The summer school residential was opened and introduced by Bernice McCabe, the course Co-Director and Headmistress of North London Collegiate School. She explained that the aim of the PTI is that of ‘inspiration and empowerment’ – and I imagine quite a few of us in the auditorium inwardly smiled. She also mentioned that the PTI, amongst other official teaching organisations, are pushing government for the creation of an autonomous Royal College of Teaching akin to the other colleges that other professions already have, something to represent the people. If you are interested in sharing your views on this, take part in the consultation here
After outlining the plan for the course we were handed over to Lord Peter Hennessy, an Historian and journalist who also teaches at the University of London. As such, he described himself as ‘one of us’. The title of his talk was ‘Never lose a holy curiosity : Or how to get out of bed on a wet Monday in February’. To be honest, he could have said ‘in June’ judging by the weather that morning.
The phrase ‘Never lose a holy curiosity‘ was spoken by Einstein. Hennessy suggested it could be a call to arms for teachers, a banner to unite under. I would have to agree with a lot of what he said, after all, if we lose our initial enthusiasm and love for our subject, for learners and for learning then we lose our ability to enthuse others surely? Isn’t it easier if students can learn by example? Be inspired by osmosis? There is a danger that is we do lose our holy curiosity that those that we seek to inspire will notice, and will be the poorer served by us because of it.
Hennessy set us a question : What does get you out of bed? It’s worth thinking of this often. And if it’s not that you love your job then maybe something needs to change. Some say that we work in order to pay the bills. Now while this is true (we all have to live!) I would suggest that if your only intention is to earn money, possibly teaching isn’t the best way forward! I took a pay cut when I first started, and it was because I love the job that I stayed. Far too much hard work, long hours, and emotional investment otherwise! Anyway, I digress. But I do think it is something to ponder. How to keep your curiosity and how to pass it on.
“In the cycle in which we travel, we can only ever see one fraction of the curve”. The trick for educators, and for the next generation, is how to be able to get ahead of the curve and to be able to cope with whatever unknown is found beyond it. There is a danger otherwise of being overly present-centred. Our curriculum, teaching style and schools need to bring the best of the past, blended with the present, and looking to the future. We often say how we are educating children for jobs that don’t even exist yet, and that in learners’ lifetimes these jobs and environments are likely to change even more – meaning it is essential that we can be flexible; can adapt ourselves, our teaching and our curriculum to suit, that we encourage and seek to engender skills and understanding as well as knowledge, that whole life soft skills are developed. The whole package. After all (to quote a friend), I’m a teacher of children, not just Geography 😉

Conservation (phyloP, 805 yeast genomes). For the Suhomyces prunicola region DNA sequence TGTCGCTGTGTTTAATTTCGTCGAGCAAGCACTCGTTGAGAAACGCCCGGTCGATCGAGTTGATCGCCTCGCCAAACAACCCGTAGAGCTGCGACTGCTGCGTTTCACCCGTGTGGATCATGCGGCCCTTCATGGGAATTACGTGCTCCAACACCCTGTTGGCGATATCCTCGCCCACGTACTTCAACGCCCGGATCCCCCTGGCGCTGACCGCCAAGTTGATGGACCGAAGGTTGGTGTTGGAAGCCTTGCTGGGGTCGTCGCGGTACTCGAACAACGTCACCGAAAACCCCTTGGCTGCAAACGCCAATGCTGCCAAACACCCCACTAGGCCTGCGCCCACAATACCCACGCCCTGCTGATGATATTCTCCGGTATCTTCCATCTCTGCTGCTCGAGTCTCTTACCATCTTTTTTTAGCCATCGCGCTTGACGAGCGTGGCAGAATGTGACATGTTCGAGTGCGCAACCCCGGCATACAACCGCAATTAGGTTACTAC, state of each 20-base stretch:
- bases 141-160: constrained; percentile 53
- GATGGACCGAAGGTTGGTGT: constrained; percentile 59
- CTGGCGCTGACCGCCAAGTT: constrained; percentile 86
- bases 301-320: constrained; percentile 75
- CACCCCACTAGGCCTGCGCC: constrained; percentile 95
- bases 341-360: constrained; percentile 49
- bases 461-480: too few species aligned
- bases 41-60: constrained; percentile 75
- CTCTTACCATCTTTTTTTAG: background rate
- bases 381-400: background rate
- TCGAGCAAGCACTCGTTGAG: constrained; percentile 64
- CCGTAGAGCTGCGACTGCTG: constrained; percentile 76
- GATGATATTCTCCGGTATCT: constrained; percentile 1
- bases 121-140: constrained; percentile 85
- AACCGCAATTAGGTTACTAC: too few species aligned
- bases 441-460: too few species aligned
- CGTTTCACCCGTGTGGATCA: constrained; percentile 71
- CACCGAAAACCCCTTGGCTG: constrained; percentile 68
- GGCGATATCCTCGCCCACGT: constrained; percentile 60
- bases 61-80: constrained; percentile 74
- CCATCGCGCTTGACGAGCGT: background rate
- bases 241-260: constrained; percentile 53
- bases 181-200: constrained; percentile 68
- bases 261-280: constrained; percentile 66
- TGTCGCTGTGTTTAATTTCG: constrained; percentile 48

It was pointed out that university teaching expects that students will be able to not just have knowledge, but be able to think critically, to form opinions and justify, to reason logically and argue a case, to collect and synthesise information – and to be able to do all this independently or work collaboratively. Now I’m not saying every student should go to university, definitely not. But I would challenge you to find an employer who wouldn’t also like their workers to possess this skills, and these skills are also essential for building positive relationships, being a responsible citizen.
Finally, Hennessy made a brief foray into the turbulent discussion on the role and format of assessment. And after airing his views on this ended with a thoughtful comment: that the best way to measure the success of learning is not a formative exam (this perhaps only measuring the success of short-term memory), but the sustained desire to learn. That if in years to come our students still have a desire to devote their time, money and effort to still learning then we will know we have been a success. If they still have their holy curiosity.
“History never repeats itself, but sometimes it rhymes” (Mark Twain)